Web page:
Admin, secretarial and maintenance staff return to work today

SARAH PAEZ/THE EXPRESS Central Mountain Middle School in Mill Hall, above, and Woodward Elementary School in Woodward Township were found to have higher than acceptable levels of airborne mold in recent air quality testing done by the Keystone Central School District, prompting the closing of all nine district schools.

MILL HALL — Since Keystone Central School District Superintendent Dr. Alan Lonoconus announced Tuesday night that all district schools would be closed due to mold problems in two schools, the district said it is being proactive and taking steps to remedy the situation.

Lonoconus said at a meeting with the press Wednesday that the district was conducting more testing on Woodward Elementary School and Central Mountain Middle School, which were both found to have an unacceptable level of mold spores in certain rooms.

“We’re expanding our areas of concentration as far as testing,” he said, to see if the problem is more widespread.

The district has no concerns about its seven other buildings — Central Mountain High, Bucktail High, plus Dickey, Liberty-Curtin, Mill Hall, Robb and Renovo elementary schools — based on the testing already done Monday and Tuesday, Aug. 27 and 28, he asserted.

Clean Air Technologies, the district’s air quality testing company, took 46 samples across the district, and only two came back that did not meet the acceptable air quality benchmark, Lonoconus said.

Once the district obtained new samples, it rushed them down to a laboratory in Virginia for testing.

Lonoconus said he expects results of those latest tests to be ready by tonight’s school board meeting.

When the results come in, Lonoconus said, maintenance staff can concentrate their mold remediation efforts.

They must clean the air in the affected areas by killing all live mold spores, cleaning up the dead spores and sucking the air through filters.

In a statement the district sent out yesterday afternoon, Lonoconus said administrators met with Clean Air Technologies and KCSD Property Services that morning to discuss next steps.

“We are in consultation with a remediation company and a certified industrial hygienist. We are establishing a remediation protocol and a plan to rectify any air quality issues within the two identified buildings,” said Lonoconus in the district’s statement.

Lonoconus said he hopes to re-open schools by Tuesday, Sept. 11, at the earliest.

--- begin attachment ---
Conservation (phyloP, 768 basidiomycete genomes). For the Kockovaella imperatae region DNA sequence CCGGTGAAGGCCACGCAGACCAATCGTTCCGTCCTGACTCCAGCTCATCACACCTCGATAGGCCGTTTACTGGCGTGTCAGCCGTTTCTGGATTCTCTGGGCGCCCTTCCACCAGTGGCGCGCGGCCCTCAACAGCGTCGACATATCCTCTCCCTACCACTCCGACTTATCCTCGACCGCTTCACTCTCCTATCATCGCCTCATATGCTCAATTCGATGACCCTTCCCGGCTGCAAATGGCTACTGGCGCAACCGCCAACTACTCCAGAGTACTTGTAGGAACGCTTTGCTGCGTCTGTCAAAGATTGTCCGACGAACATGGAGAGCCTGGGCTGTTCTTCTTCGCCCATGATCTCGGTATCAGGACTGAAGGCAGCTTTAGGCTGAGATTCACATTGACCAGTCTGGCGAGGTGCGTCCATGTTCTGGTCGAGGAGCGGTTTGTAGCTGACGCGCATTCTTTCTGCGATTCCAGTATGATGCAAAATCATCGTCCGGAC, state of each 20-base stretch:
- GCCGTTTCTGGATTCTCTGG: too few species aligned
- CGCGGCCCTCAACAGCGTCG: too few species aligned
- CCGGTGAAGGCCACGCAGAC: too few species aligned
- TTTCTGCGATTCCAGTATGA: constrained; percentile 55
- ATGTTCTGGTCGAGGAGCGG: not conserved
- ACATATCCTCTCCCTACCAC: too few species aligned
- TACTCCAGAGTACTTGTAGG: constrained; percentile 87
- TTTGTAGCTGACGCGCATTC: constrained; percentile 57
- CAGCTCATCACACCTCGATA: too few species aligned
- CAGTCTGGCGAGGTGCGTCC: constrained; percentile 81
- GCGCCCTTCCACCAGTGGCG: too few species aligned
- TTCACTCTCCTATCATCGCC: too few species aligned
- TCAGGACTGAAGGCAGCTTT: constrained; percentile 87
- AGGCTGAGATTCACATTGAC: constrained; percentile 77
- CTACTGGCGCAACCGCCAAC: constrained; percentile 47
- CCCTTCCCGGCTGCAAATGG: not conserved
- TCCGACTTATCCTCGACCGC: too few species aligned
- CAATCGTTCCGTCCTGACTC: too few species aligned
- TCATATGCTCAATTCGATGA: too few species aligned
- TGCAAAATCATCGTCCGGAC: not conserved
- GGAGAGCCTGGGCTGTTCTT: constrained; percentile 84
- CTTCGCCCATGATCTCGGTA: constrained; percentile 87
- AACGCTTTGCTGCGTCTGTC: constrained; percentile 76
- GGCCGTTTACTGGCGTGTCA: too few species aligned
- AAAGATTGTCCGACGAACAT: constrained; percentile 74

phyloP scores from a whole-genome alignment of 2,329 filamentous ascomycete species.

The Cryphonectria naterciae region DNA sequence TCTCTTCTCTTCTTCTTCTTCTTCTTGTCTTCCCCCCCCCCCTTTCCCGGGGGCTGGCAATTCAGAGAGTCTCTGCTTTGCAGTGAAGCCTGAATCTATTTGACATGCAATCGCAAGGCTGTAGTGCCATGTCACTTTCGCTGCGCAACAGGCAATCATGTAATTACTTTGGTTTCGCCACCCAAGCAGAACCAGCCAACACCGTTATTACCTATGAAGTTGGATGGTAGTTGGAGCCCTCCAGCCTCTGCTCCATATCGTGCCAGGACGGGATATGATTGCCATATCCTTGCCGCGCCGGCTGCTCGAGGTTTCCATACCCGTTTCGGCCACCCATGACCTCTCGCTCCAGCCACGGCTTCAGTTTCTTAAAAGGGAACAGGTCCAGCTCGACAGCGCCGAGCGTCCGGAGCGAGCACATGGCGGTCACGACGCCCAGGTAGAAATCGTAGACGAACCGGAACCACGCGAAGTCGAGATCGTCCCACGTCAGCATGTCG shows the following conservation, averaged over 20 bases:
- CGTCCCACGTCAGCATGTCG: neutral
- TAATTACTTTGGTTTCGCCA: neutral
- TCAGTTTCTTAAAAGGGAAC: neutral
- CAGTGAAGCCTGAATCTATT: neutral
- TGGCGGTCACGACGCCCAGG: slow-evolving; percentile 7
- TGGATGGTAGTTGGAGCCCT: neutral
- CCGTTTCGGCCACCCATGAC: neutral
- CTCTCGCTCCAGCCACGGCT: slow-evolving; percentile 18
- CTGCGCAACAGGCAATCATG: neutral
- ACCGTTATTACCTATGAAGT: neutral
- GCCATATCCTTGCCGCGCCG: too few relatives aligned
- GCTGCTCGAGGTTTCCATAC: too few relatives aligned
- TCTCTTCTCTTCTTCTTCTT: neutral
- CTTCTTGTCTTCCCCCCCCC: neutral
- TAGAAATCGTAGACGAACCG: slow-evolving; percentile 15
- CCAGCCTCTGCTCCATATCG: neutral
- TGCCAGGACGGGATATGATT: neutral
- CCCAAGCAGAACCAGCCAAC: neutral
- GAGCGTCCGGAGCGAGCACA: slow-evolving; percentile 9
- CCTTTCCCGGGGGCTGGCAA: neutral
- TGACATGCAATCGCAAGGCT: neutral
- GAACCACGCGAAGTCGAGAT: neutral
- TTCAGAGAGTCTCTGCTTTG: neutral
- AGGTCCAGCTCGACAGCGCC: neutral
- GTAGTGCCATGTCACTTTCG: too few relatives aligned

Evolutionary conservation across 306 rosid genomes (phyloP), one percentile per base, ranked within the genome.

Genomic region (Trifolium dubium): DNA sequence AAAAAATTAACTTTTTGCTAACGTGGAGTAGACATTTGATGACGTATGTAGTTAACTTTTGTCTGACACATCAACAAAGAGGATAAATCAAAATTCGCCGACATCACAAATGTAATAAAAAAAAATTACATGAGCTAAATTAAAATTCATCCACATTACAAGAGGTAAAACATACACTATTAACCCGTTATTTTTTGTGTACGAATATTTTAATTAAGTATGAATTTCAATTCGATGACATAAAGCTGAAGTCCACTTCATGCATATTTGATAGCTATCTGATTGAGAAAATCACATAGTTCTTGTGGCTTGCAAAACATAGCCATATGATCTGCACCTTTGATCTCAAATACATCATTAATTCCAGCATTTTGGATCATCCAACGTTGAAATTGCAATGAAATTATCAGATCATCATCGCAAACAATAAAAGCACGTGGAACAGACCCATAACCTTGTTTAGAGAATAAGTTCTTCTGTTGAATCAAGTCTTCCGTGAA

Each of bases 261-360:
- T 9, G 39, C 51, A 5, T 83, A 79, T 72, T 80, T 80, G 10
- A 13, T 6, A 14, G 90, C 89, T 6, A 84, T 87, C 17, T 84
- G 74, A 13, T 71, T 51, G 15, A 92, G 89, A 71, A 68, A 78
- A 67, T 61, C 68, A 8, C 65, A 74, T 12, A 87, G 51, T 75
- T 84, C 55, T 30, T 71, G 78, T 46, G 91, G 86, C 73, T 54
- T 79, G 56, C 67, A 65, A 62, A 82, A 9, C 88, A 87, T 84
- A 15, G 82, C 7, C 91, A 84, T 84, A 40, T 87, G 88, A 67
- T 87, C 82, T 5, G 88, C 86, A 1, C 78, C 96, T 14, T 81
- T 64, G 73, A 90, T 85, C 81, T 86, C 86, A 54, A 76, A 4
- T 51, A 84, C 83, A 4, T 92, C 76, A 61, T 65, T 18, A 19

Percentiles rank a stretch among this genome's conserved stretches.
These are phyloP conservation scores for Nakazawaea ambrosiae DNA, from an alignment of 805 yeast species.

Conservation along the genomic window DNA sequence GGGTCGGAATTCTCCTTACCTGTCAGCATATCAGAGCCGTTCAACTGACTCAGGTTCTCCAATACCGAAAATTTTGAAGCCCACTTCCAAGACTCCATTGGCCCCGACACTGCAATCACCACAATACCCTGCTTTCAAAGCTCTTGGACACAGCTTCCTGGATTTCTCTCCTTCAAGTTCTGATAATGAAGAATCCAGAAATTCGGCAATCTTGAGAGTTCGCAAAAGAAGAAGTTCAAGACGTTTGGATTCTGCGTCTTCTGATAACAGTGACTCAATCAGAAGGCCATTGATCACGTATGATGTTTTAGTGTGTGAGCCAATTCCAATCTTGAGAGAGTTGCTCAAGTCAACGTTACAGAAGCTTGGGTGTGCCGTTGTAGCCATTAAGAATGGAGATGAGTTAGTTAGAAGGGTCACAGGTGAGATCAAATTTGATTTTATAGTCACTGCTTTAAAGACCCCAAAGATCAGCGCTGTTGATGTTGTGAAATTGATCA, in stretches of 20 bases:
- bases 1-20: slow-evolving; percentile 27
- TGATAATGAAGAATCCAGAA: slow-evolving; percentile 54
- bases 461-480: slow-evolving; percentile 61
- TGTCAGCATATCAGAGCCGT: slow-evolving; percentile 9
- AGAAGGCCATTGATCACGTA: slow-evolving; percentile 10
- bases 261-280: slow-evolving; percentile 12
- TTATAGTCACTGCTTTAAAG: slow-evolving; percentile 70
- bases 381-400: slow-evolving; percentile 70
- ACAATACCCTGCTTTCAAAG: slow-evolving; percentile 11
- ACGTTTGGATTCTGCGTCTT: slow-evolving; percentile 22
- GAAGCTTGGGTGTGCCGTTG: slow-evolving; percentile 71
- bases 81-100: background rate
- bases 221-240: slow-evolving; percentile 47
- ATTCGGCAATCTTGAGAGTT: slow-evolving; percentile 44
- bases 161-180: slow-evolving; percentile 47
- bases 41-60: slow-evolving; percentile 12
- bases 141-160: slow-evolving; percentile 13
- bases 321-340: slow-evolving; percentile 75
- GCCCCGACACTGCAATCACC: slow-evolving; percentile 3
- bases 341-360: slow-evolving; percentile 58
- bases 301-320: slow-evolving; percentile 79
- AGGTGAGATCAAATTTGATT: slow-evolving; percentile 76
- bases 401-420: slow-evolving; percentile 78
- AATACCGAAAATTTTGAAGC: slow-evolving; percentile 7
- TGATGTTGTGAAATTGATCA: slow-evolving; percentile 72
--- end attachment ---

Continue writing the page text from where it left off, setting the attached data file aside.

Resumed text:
But if the tests come back and the problem is more widespread than expected, KCSD might be looking at a situation like Milton Area School District, which is currently dealing with a weeks-long mold eradication effort.

If that turns out to be the case, and school is delayed for more than a week, Lonoconus said he and the school board discussed relocating students from Woodward and CMMS to other schools, or implementing a half-day schedule.

“Hopefully, we don’t have to do that,” he said.

Lonoconus estimated the district’s cost for remediation at $1,000 per classroom “just for the minimum work.” The final cost, he said, depends on the number of affected classrooms and the concentration of mold.

In response to some parents asking why all KCSD schools had to close, Lonoconus said that managing 185 employees, some of whom split their time between different schools in the district, would be too hectic given the mold problems. He also said that with maintenance crews mobilizing to fight mold in Woodward and CMMS and the administration dealing with mold protocol, running regular school operations would be a strain.

However, according to the district’s statement, today all administrators and secretaries will report to their buildings.

Those from CMMS and Woodward will report to the KCSD administration training room.

Maintenance staff who are members of the non-instructional group will report today to property services. Hourly custodial employees are not yet required to return to work.

School-term employees and faculty also are not yet to report to their buildings.

The school board is expected to review an adjusted school year calendar at some point, the statement said.

The board meets tonight in the CMHS auditorium, starting at 6 p.m.

With schools closed, the district was unable to post an agenda for the meeting on its website by press time last night.

“It could always be worse,” Lonoconus said. “You find the problem, you deal with it, you get the facts, you move on.”

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